ICT practitioners have used the term “open system” for a long time – at last 40 years, I believe – and yet its meaning continues to be relatively fuzzy.  The whole concept of openness for computer systems has picked up a lot of baggage over the years and it continues to evolve!

Today, the term “cloud” is arguably just as confusing, although some experts claim it’s just IT history repeating itself.  Cloud computing represents shared, service-based systems, such as are provided by companies like Amazon AWS, Microsoft Azure and Google Cloud.

The question is: are these clouds “open”? And the follow-up question would be what is open cloud interconnection?

Background – the meaning of open

A quick Google search provides multiple definitions for open systems. A few examples should illustrate the point:

  • A system in which the components and protocols conform to standards independent of a particular supplier (Google);
  • A system that has external interactions (Wikipedia);
  • Computer systems that provide some combination of interoperability, portability, and open software standards (Wikipedia);
  • An entity with a boundary that is not closed. It receivesinputs and produces outputs (Principia Cybernetica);
  • Open system(plural open systems). (computing) A system allowing hardware and software from different manufacturers to be used together seamlessly (Wiktionary).

The only possible conclusion is that there is no precise definition and consequently no definitive measure or statement of conformance.

An interesting book by James Pelkey traces the history of computer communications.  Early references to open systems include:

  • 1984 – ISO Reference Model for Open Systems Interconnection – ISO/IEC 7498 – the development of this standard actually started in 1978;
  • 1995 – IEEE Guide to the POSIX Open System Environment (IEEE 1003.0-1995); and
  • 1995 – NIST Open System Environment: Architectural Framework for Information Infrastructure (NIST SP 500-232).

The definition for an “open system” became more formalized in the 1990s with the emergence of independently administered software standards.  The Open Group, for example, works to establish open, vendor-neutral IT standards and certifications.

Most recently, open has been applied to open source software that is co-developed by many people as part of a consortium or other non-proprietary group. A well-known example is the Linux operating system. The Open Source Initiative lists a set of criteria for software to be classed as open source, although the most fundamental requirement is that the source code is freely available to anyone.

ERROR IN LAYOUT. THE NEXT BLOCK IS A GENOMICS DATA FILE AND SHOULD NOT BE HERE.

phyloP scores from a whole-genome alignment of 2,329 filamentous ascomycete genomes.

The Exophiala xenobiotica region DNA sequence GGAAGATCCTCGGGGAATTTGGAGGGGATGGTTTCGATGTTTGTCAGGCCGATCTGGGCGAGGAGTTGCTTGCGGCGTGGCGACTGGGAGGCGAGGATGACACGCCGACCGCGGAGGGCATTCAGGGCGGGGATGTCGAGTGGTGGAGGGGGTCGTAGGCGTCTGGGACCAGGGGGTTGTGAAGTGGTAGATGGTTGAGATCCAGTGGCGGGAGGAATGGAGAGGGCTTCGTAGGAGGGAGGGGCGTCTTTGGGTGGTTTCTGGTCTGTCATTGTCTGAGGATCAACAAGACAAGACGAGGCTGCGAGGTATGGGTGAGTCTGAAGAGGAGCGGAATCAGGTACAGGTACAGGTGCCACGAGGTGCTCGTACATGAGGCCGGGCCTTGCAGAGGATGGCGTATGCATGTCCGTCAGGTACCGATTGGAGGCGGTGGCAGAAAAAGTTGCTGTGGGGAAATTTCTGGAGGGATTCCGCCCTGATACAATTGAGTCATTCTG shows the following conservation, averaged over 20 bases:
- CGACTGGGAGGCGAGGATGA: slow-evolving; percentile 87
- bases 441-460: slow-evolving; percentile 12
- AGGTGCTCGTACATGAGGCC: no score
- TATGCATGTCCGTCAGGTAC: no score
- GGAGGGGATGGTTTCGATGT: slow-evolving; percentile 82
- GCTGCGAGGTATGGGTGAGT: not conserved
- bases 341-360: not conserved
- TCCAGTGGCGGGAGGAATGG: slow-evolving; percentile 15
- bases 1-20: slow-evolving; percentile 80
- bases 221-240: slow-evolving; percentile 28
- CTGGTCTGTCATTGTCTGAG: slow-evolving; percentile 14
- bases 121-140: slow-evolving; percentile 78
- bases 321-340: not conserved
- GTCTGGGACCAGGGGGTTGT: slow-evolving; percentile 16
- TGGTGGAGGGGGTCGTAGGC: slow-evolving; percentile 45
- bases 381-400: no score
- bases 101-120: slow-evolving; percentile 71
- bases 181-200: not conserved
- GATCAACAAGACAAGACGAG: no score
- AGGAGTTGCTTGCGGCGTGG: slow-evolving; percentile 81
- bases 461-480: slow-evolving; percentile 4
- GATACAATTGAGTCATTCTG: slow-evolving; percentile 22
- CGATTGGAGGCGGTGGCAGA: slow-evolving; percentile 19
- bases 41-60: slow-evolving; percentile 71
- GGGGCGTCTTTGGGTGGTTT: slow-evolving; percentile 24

Open systems re-imagined

Most experts would now consider open systems to be the norm for most IT ecosystems (except perhaps Apple products and IBM mainframes).

Key distinguishing characteristics of open systems would include:

  • Internet protocols – allowing standards-based networking and inter-system communications;
  • Application Programming Interfaces (APIs) – allowing standardized links between applications and software components;
  • Standard operating environment – allowing portability across operating systems and platforms (such as virtualization and containerization) for applications, management, security and administration;
  • Open source software – allowing applications and infrastructure to be supported and improved without vendor lock-in;
  • Open data set – allowing the re-purposing and re-using of accessible, non-PII data; and
  • Open access – allowing multi-party access to, or sharing of, public or community resources (access to Google Mail, for example).

As noted earlier, since there is no formal set of features for a system to be called “open” this list is neither complete nor a minimum set.

Do cloud services meet these basic qualifications for openness?

Open cloud interconnection (OCI)

If the litmus test for an openness is interoperability, portability and standards support, then most cloud service environments would probably pass the test (or will when mature).

Services provides by clouds can usually:

  • Interface to the Internet and its TCP/IP protocols;
  • Allow service access and linking via APIs (often REST over HTTP);
  • Provide standard Linux-based infrastructures with Docker containers or virtual machines;
  • Support open source applications, platforms and operating systems; and
  • Enable public sharing of data and services when appropriate.

The Reference Model for Open Systems Interconnection identified the seven protocol layers for interconnecting “systems” without really specifying what a system was.  In the OSI view, anything that implemented the protocols was a system – nothing would preclude cloud services from being classified as a system.

Can a cloud be “open”? The answer would be yes, as long as it provides standards-based access to the services, allows for services to interwork and supports open source software. An “open cloud” is a cloud that supports interconnection in an equivalent way to the OSI and TCP/IP architectures.

The other question would be – is openness still relevant? Perhaps it is less important now, since most cloud systems and services now meet the criteria for openness.  There is, however, still some value in reminding ourselves of the days when systems were proprietary and vendor lock-in was a competitive weapon.

This is what I think, and I hope I haven’t “opened” a can of worms!  Comments are welcomed.



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